Human Rights and Revolutions

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Jeffrey N. Wasserstrom, Greg Grandin, Lynn Hunt, Marilyn B. Young
Rowman & Littlefield, 2007 - 225 Seiten
Now in a revised and updated edition with added original chapters, this acclaimed book provides an interdisciplinary perspective on the complex links between revolutionary struggles and human rights discourses and practices. Covering events as far removed from one another in time and space as the English Civil War, the Parisian upheavals of 1789, Latin American independence struggles, and protests in late twentieth-century China, the contributors explore the paradoxes of revolutionary and human rights projects. The book convincingly shows the ways in which revolutions have both helped spur new advances in thinking about human rights and produced regimes that commit a range of abuses. Providing an unusually balanced analysis of the changes over time in conceptions of human rights in Western and non-Western contexts, this work offers a unique window into the history of the world during modern times and a fresh context for understanding today's pressing issues. Contributions by: Florence Bernault, Mark Philip Bradley, Sumit Ganguly, Greg Grandin, James N. Green, Lynn Hunt, Yanni Kotsonis, Timothy McDaniel, Kristin Ross, Jeffrey N. Wasserstrom, Alexander Woodside, Marilyn B. Young, David Zaret, and Michael Zuckert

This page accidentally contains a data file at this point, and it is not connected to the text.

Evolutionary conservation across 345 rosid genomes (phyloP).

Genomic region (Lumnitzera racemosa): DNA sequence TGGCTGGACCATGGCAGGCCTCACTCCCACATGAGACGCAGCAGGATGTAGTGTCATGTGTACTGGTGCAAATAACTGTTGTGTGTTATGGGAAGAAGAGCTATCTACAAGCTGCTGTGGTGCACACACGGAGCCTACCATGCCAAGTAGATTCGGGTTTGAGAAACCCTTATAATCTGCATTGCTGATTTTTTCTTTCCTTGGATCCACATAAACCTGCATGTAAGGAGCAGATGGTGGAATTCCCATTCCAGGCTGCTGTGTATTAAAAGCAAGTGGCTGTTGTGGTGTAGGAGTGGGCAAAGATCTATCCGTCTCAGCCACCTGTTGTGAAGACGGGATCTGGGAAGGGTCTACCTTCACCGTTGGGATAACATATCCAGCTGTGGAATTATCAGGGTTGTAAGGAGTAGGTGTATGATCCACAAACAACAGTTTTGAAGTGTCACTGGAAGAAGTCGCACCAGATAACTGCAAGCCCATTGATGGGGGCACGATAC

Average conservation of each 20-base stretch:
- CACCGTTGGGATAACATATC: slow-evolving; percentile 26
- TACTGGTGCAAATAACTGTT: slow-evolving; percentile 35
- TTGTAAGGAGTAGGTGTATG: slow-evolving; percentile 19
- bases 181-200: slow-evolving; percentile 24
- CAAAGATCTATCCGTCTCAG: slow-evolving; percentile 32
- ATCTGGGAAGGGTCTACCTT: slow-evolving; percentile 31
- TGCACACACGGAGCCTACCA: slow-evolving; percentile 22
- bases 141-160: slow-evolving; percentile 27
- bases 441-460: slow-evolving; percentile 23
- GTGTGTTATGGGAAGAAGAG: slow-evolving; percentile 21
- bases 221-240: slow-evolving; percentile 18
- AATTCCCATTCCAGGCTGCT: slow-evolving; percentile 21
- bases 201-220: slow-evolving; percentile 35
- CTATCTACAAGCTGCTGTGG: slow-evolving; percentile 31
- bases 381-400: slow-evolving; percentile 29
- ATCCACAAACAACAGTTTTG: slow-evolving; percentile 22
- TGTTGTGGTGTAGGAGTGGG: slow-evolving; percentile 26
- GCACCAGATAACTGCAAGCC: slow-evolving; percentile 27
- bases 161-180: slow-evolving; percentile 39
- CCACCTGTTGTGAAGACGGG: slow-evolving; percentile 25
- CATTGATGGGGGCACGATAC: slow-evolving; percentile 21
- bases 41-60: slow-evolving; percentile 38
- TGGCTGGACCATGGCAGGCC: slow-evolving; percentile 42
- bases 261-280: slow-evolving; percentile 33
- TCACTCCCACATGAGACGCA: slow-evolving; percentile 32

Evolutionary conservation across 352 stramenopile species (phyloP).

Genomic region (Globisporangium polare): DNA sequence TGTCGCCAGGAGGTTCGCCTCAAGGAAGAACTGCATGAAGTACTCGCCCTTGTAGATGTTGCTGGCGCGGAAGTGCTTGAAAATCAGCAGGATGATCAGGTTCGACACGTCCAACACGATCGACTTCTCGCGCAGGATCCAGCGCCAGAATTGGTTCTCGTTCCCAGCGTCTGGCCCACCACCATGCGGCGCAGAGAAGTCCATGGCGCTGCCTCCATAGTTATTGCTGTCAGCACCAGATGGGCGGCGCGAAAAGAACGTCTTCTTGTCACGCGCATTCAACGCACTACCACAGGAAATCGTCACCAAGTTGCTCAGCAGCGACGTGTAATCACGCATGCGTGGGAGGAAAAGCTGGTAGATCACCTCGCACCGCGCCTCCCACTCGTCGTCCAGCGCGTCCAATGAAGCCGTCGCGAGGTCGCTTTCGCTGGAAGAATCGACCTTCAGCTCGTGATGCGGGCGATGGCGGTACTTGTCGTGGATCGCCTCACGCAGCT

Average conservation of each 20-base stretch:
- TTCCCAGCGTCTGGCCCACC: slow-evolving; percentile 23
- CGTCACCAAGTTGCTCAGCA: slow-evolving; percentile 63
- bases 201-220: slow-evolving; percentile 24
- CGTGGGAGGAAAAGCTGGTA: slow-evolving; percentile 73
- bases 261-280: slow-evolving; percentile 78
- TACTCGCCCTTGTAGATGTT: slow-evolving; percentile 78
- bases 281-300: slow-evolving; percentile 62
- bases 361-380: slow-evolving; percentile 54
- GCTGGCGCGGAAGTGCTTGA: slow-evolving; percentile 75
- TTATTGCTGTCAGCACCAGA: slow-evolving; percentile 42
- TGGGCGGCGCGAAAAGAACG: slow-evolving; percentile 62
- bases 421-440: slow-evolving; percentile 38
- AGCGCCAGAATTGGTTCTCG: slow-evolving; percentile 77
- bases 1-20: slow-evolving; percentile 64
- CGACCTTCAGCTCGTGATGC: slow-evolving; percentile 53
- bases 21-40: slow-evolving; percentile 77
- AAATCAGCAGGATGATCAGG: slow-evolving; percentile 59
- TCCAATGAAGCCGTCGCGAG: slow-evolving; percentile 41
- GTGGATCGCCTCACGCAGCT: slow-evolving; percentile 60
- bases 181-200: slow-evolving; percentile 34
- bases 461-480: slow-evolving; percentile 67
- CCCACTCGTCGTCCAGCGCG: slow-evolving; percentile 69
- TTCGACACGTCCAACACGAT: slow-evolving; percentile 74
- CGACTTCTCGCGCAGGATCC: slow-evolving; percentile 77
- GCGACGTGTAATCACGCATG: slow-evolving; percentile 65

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Inhalt

The Paradoxical Origins of Human Rights
3
The Chinese Revolution and Contemporary Paradoxes
21
The English American and Russian Revolutions
45
Tradition Human Rights and the English Revolution
47
Natural Rights in the American Revolution The American Amalgam
65
Human Rights and Citizenship in Revolutionary Russia
83
Asian and African Case Studies
95
An Enlightenment for Outcasts Some Vietnamese Stories
97
A Human Rights Revolution?
137
Homosexuality Human Rights and Revolution in Latin America
139
Ethics and the Rearmament of Imperialism The French Case
155
The Strange Career of Radical Islam
169
A Concluding Perspective
189
Human Rights and Empires Embrace A Latin American Counterpoint
191
Index
213
About the Contributors
223

India Human Rights and Asian Values
111
What Absence Is Made Of Human Rights in Africa
121

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Über den Autor (2007)

Jeffrey N. Wasserstrom is professor of history at the University of California, Irvine. Greg Grandin is professor of history at New York University. Lynn Hunt is Eugen Weber Professor of French History at the University of California, Los Angeles. Marilyn B. Young is professor of history at New York University.

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